The number of countries, however, that opted to broaden the scope of application of the crime of genocide is much more significant. The legislation of 34 countries incorporated new protected groups beyond the closed enumeration of the Genocide Convention. The most common addition is to include political groups, with 13 countries taking this path, while 6 nations decided to criminalize as genocide atrocities committed against social groups. Besides political and social groups, some states have opted to introduce other specific protected groups as well. For instance, the Czech Republic criminalizes underlying offences against people belonging to a class, Estonia prosecutes crimes committed against “a group resisting occupation”, and Honduras criminalizes offences against “ideological groups”. Interestingly, 16 countries decided to adopt an all-encompassing approach that potentially extends to any identifiable group usually using the wording “group determined by any arbitrary criterion.” The Criminal Code of Uruguay seems to have the most idiosyncratic definition of protected groups in the world, as it protects “political, syndical, and any other group identified by reasons of gender, sexual orientation, cultural or social background, age, disability or health.”
A particularly fascinating finding is that 66 countries have omitted the term “as such” from their domestic definition. This suggests that even though it has a potentially crucial function highlighting the importance of motive, in practice most countries disregard its relevance.
Many states have expanded the domestic scope of application of the crime of genocide by altering the wording of underlying offences. For example, 31 countries extended the actus reus of “deliberately inflicting on the group conditions of life calculated to bring about its physical destruction in whole or in part” by removing the term ”deliberately” during their national implementation and thus potentially expanded the applicability of the underlying offence to acts that are not calculated or intentional.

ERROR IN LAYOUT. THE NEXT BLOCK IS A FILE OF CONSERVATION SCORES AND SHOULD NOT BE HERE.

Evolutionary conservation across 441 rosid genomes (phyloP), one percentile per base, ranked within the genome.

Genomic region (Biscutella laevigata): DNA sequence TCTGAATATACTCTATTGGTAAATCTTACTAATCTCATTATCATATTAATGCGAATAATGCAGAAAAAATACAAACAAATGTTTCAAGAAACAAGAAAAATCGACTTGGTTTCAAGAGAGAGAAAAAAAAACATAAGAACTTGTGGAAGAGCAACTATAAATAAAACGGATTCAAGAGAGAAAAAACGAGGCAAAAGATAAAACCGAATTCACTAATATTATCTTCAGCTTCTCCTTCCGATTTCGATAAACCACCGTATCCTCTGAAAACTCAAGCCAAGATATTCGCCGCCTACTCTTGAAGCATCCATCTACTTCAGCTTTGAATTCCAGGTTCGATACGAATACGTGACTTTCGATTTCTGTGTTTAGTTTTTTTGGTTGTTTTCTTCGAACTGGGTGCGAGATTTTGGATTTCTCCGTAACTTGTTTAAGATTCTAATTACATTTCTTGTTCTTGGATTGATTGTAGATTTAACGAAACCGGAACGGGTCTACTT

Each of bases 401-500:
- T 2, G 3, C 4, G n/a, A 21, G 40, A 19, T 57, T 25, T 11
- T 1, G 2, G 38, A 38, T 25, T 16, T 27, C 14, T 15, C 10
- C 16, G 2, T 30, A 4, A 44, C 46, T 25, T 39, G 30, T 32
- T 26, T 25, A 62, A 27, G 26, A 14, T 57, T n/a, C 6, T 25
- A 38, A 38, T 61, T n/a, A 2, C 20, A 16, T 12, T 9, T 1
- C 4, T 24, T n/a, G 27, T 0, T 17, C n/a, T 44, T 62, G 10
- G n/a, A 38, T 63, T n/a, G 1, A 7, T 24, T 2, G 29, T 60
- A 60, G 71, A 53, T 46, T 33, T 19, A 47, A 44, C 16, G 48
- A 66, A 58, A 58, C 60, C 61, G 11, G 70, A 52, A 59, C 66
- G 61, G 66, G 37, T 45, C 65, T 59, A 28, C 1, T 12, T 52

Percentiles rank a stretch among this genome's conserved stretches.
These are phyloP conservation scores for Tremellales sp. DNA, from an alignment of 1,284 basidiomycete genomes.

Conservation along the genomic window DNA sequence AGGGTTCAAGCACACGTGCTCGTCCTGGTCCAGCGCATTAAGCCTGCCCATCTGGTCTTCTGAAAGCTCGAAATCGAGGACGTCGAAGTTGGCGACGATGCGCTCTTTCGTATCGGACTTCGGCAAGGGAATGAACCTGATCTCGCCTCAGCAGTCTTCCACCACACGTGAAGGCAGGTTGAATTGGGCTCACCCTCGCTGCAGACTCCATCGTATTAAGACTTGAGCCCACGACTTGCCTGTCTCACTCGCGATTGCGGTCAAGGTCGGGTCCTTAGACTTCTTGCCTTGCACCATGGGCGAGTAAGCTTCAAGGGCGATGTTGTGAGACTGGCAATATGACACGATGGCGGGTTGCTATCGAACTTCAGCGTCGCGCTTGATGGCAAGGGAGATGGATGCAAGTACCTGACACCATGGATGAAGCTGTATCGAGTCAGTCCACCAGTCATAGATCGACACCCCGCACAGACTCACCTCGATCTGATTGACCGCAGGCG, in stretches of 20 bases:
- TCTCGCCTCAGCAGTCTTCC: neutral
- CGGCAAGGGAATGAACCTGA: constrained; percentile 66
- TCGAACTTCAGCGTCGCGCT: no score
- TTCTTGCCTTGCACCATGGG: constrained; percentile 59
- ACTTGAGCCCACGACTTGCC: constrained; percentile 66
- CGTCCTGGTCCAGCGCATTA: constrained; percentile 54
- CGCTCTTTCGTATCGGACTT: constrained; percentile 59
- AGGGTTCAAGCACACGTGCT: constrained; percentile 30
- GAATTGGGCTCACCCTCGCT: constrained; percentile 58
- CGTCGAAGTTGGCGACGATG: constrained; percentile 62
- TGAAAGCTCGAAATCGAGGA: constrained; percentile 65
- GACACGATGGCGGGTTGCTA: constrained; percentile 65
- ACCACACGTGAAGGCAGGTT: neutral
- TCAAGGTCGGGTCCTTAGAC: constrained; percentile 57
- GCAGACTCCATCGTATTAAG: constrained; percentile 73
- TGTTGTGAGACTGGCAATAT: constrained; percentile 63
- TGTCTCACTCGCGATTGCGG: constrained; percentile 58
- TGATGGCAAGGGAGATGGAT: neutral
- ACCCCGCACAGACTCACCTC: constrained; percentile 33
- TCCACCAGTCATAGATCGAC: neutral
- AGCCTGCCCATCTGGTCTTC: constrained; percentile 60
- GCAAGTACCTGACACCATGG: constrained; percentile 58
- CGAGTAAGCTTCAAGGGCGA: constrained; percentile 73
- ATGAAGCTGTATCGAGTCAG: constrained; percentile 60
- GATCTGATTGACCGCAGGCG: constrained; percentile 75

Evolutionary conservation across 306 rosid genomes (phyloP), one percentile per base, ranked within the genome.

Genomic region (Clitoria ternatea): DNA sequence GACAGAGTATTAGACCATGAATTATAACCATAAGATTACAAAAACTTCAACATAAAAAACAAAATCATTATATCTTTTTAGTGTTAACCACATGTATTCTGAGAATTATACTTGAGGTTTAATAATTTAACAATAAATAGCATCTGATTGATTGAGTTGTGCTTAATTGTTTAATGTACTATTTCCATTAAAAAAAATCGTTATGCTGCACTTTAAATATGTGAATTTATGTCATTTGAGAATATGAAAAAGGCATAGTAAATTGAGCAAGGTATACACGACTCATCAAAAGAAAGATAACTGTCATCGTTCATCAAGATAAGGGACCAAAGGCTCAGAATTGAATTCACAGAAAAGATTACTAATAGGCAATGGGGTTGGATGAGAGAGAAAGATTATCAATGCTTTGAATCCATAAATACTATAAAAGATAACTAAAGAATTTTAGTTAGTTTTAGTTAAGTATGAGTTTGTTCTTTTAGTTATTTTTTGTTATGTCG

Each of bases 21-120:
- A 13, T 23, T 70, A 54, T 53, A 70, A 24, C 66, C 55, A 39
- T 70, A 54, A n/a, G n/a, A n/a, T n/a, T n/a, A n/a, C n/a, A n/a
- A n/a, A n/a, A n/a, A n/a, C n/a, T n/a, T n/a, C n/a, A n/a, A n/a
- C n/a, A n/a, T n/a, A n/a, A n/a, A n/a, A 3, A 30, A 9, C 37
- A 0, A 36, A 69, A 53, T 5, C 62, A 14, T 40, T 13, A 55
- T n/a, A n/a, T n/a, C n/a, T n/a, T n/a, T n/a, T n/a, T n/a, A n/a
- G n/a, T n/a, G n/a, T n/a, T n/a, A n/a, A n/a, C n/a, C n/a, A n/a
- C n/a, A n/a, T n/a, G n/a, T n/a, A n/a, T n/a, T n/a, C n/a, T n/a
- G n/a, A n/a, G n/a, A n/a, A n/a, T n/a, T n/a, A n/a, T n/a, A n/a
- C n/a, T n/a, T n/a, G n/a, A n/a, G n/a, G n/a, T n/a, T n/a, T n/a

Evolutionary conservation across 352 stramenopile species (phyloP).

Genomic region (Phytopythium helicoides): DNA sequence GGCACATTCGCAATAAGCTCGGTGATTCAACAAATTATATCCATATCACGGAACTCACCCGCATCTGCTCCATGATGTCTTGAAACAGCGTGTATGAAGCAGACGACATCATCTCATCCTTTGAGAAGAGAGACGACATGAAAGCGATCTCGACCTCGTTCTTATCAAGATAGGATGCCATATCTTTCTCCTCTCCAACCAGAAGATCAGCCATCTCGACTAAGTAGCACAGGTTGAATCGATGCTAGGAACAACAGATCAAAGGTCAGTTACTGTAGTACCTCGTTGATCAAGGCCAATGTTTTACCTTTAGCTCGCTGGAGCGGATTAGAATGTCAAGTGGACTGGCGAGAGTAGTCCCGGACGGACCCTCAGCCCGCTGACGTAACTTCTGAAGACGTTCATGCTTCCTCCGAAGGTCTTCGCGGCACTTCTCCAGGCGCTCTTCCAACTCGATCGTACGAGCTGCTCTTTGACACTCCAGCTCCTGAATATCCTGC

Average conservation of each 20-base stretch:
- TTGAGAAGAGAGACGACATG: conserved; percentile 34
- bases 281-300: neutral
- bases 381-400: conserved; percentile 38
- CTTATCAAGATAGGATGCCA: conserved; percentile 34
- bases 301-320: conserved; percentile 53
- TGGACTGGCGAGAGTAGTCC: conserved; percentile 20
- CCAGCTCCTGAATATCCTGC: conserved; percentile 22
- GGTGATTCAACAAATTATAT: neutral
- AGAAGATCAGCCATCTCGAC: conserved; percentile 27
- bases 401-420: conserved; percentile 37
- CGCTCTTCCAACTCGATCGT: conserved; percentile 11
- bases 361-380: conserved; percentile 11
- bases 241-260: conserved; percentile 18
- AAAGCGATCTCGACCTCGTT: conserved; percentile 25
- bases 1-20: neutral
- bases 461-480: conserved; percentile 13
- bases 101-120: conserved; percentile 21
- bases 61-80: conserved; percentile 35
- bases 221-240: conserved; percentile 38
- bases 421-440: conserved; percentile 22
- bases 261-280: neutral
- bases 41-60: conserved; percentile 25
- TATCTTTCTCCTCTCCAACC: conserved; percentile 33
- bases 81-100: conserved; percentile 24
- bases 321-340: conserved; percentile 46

10 countries have decided to expand the scope of actus reus by introducing new underlying offences of genocide in their domestic legislation, usually incorporating certain instances of crimes against humanity into genocide. For instance, Panama, Spain, and Uruguay created the underlying offence of “preventing a group’s way of life” to complement preventing birth, while Italy and San Marino criminalized as genocide “forcing members of the protected group to wear distinctive signs or emblems”. The most colourful deviation might possibly be found in the Criminal Code of Vietnam that prohibits “destroying sources of living, cultural or spiritual life of a nation or sovereign territory, upsetting the foundation of a society in order to sabotage it”. With the exception of Mozambique, however, all countries have retained the mens rea, i.e. the special intent requirement of the crime of genocide.